King says he is frustrated that the LRET will not create diversity of renewables supply. He also suggested suggested that if Australian emitters were allowed to source carbon credits in international markets, then why shouldn’t Australian generators do the same with international renewable energy projects.
Origin has a large portfolio of potential geothermal and hydro projects scattered across Indonesia, New Zealand, South America and Papua New Guinea. But its particular interest here is in the development of a 2,500MW run-of-river hydro projet in PNG, which Origin Energy would like to connect to Australia.
Origin’s conservative position on renewables is largely informed by its own experience in emerging renewable technologies, having lost several hundred mijllion in hot rocks geothermal development in central Australia, and more than $100 million with the Sliver solar PV technology.
In the extensive interview with RenewEconomy, King touches on a range of subjects. His views are worth reading. Not many in the renewable energy will agree with him, particularly around the pace of technology change and the influence of solar. In fact, it is in start contrast to some of the discourse coming from senior energy figures in the US.
But given King’s influence in Coalition ranks – some suggest his influence is so great he will effectively become a de-facto energy minister – his views should be understood.
King says Origin Energy’s position on renewables has been misunderstood. It is clear, though, that King has a very traditional view of the energy industry, as could probably be expected. There are no predictions of radical change, of game-changing technologies or evolving business models. Or, if they are, it will happen over time.
Indeed, King argues that without a very high carbon price – $40-$60 a tonne, very little will change and coal will remain the dominant energy source into the future.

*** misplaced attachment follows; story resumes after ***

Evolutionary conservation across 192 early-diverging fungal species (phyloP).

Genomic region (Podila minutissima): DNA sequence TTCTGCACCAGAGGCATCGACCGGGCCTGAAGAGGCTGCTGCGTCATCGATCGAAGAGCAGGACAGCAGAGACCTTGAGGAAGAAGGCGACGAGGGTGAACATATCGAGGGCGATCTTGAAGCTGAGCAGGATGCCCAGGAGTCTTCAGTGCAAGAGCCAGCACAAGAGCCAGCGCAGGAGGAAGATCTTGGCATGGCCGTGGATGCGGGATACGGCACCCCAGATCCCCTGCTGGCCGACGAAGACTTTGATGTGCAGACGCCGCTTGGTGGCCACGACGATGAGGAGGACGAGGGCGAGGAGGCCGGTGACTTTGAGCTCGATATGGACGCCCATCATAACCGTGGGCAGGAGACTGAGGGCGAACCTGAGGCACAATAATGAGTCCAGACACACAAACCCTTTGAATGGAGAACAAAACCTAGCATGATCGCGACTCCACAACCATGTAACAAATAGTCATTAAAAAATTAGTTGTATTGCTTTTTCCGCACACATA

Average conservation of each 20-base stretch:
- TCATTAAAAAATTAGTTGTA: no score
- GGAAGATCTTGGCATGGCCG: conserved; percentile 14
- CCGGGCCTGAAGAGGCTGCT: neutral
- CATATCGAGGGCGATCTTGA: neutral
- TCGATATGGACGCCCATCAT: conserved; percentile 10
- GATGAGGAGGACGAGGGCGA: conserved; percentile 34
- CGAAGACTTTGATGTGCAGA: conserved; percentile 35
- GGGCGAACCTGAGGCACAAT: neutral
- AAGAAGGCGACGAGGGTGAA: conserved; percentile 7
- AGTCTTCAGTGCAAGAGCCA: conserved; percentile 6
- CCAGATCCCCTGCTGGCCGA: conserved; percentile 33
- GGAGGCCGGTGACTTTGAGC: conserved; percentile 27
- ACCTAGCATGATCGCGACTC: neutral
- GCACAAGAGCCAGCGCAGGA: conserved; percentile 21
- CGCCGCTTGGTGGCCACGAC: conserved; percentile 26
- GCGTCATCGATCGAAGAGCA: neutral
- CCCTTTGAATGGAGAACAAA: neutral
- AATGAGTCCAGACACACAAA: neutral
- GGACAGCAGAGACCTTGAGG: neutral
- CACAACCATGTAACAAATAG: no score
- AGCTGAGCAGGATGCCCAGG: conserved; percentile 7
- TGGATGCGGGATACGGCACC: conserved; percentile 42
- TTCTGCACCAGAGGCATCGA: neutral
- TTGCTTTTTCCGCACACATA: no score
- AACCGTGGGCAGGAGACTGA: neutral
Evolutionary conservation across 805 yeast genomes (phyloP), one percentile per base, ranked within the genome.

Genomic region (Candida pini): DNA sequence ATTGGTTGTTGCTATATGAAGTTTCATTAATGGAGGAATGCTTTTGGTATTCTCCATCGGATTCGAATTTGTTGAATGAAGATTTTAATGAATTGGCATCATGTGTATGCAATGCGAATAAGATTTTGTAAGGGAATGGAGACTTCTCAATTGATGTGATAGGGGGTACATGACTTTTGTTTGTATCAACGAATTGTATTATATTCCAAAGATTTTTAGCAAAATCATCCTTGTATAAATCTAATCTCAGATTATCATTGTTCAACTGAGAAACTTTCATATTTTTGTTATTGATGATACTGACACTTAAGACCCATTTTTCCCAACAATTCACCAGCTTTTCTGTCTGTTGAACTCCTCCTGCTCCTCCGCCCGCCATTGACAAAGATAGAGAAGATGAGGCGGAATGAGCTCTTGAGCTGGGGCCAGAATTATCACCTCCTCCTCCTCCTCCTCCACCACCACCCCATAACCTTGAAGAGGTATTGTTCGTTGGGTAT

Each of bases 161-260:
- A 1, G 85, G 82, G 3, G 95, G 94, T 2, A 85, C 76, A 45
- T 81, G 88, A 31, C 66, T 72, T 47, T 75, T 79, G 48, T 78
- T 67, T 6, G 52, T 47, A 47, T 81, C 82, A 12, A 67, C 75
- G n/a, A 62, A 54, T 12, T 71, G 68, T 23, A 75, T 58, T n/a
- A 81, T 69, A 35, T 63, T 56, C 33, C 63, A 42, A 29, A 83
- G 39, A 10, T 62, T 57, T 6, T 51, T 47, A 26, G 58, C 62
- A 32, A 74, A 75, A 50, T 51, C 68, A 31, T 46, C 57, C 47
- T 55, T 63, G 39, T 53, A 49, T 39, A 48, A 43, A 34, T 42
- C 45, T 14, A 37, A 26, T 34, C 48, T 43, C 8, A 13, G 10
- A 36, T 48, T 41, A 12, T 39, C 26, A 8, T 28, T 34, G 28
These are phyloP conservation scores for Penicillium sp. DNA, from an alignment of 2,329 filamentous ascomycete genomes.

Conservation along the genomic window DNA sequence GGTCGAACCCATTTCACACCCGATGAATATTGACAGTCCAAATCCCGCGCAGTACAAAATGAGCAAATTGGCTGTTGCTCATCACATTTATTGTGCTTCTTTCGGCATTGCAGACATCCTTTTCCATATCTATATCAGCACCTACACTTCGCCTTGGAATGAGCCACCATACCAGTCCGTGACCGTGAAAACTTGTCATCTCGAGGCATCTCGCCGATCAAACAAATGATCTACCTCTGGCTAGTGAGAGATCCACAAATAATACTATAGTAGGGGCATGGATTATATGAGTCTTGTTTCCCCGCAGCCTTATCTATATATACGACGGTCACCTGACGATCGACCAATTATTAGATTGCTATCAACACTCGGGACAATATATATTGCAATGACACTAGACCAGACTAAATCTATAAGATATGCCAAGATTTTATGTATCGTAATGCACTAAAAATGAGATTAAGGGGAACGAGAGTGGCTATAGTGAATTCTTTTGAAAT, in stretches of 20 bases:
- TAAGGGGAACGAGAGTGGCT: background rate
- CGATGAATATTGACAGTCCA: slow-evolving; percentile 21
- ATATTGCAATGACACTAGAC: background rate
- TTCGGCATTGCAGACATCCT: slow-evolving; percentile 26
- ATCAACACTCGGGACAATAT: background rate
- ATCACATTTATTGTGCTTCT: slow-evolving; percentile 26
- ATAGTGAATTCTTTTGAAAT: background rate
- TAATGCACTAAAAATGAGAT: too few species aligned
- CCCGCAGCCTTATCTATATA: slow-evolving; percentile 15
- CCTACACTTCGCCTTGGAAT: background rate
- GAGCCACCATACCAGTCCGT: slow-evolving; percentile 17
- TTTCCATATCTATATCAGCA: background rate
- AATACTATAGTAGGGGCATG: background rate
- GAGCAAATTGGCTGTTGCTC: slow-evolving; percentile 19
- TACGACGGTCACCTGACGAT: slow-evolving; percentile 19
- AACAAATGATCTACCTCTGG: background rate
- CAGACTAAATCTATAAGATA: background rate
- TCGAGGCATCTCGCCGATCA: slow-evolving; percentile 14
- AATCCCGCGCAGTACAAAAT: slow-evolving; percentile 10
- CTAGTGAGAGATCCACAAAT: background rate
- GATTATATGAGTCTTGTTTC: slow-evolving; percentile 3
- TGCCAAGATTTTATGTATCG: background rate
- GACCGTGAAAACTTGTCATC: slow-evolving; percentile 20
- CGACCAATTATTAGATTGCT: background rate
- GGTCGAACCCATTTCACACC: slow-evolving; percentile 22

Solar – he questions whether module prices will remain low given the problems faced by companies such as Suntech and a likely rebound in poly-silicon prices. And he questions whether there is enough lithium to supply all the batteries, and the energy required to manufacture those batteries, why Australia is subsidizing imports of panels manufactured from brown coal generation in China.
Distributed energy: He says the rooftop solar is free-riding on existing networks, and it is inevitable that tariffs will move to some form of capacity payment. He says centralized generation will remain the primary architecture of the grid. He says DE has been promised for decades, and still seems far away.
Carbon price: He says that no fuel swap will happen without a carbon price of $40-$60 a tonne, but to impose that price in Australia would be inequitable given the lack of a robust carbon price internationally.
Gas pricing: He says calls for a reduced gas price for local use in Australia amount to an effective subsidy, because there is no such thing as cheap gas. The coal seam gas would not be extracted without the price incentive provided by the international market.